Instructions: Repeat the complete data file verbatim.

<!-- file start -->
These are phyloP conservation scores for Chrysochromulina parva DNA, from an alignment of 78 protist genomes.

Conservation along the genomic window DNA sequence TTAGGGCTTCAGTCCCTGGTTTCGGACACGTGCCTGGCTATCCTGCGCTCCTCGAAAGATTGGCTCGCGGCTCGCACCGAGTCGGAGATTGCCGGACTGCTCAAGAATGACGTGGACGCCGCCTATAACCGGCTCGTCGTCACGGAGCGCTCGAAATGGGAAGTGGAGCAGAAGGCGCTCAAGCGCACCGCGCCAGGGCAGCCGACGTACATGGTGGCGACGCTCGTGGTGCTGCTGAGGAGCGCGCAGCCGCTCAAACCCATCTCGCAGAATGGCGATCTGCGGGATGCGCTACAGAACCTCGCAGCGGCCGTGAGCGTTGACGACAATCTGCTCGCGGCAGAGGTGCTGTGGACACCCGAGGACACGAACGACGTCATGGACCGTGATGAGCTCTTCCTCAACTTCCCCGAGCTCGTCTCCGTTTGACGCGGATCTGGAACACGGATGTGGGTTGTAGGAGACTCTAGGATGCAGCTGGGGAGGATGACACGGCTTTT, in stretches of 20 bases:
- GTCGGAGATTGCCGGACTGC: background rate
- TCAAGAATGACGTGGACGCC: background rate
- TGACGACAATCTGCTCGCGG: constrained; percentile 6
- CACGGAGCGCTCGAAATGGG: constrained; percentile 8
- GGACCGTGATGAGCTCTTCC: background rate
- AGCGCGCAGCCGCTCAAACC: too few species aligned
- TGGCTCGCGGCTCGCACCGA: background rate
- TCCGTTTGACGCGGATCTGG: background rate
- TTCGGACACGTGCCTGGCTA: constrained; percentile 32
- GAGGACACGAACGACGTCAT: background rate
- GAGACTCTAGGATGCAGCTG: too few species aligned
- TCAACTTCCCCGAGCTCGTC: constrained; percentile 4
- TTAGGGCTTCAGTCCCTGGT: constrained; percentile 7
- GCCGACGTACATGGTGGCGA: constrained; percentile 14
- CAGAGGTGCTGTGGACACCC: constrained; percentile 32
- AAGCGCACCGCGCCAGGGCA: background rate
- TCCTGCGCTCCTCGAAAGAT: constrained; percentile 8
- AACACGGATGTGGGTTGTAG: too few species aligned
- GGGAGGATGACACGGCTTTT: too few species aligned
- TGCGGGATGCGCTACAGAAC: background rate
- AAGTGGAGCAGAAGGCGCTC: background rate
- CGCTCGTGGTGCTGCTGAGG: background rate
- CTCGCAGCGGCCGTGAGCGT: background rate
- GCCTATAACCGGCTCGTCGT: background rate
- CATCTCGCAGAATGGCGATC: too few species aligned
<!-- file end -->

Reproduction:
These are phyloP conservation scores for Chrysochromulina parva DNA, from an alignment of 78 protist genomes.

Conservation along the genomic window DNA sequence TTAGGGCTTCAGTCCCTGGTTTCGGACACGTGCCTGGCTATCCTGCGCTCCTCGAAAGATTGGCTCGCGGCTCGCACCGAGTCGGAGATTGCCGGACTGCTCAAGAATGACGTGGACGCCGCCTATAACCGGCTCGTCGTCACGGAGCGCTCGAAATGGGAAGTGGAGCAGAAGGCGCTCAAGCGCACCGCGCCAGGGCAGCCGACGTACATGGTGGCGACGCTCGTGGTGCTGCTGAGGAGCGCGCAGCCGCTCAAACCCATCTCGCAGAATGGCGATCTGCGGGATGCGCTACAGAACCTCGCAGCGGCCGTGAGCGTTGACGACAATCTGCTCGCGGCAGAGGTGCTGTGGACACCCGAGGACACGAACGACGTCATGGACCGTGATGAGCTCTTCCTCAACTTCCCCGAGCTCGTCTCCGTTTGACGCGGATCTGGAACACGGATGTGGGTTGTAGGAGACTCTAGGATGCAGCTGGGGAGGATGACACGGCTTTT, in stretches of 20 bases:
- GTCGGAGATTGCCGGACTGC: background rate
- TCAAGAATGACGTGGACGCC: background rate
- TGACGACAATCTGCTCGCGG: constrained; percentile 6
- CACGGAGCGCTCGAAATGGG: constrained; percentile 8
- GGACCGTGATGAGCTCTTCC: background rate
- AGCGCGCAGCCGCTCAAACC: too few species aligned
- TGGCTCGCGGCTCGCACCGA: background rate
- TCCGTTTGACGCGGATCTGG: background rate
- TTCGGACACGTGCCTGGCTA: constrained; percentile 32
- GAGGACACGAACGACGTCAT: background rate
- GAGACTCTAGGATGCAGCTG: too few species aligned
- TCAACTTCCCCGAGCTCGTC: constrained; percentile 4
- TTAGGGCTTCAGTCCCTGGT: constrained; percentile 7
- GCCGACGTACATGGTGGCGA: constrained; percentile 14
- CAGAGGTGCTGTGGACACCC: constrained; percentile 32
- AAGCGCACCGCGCCAGGGCA: background rate
- TCCTGCGCTCCTCGAAAGAT: constrained; percentile 8
- AACACGGATGTGGGTTGTAG: too few species aligned
- GGGAGGATGACACGGCTTTT: too few species aligned
- TGCGGGATGCGCTACAGAAC: background rate
- AAGTGGAGCAGAAGGCGCTC: background rate
- CGCTCGTGGTGCTGCTGAGG: background rate
- CTCGCAGCGGCCGTGAGCGT: background rate
- GCCTATAACCGGCTCGTCGT: background rate
- CATCTCGCAGAATGGCGATC: too few species aligned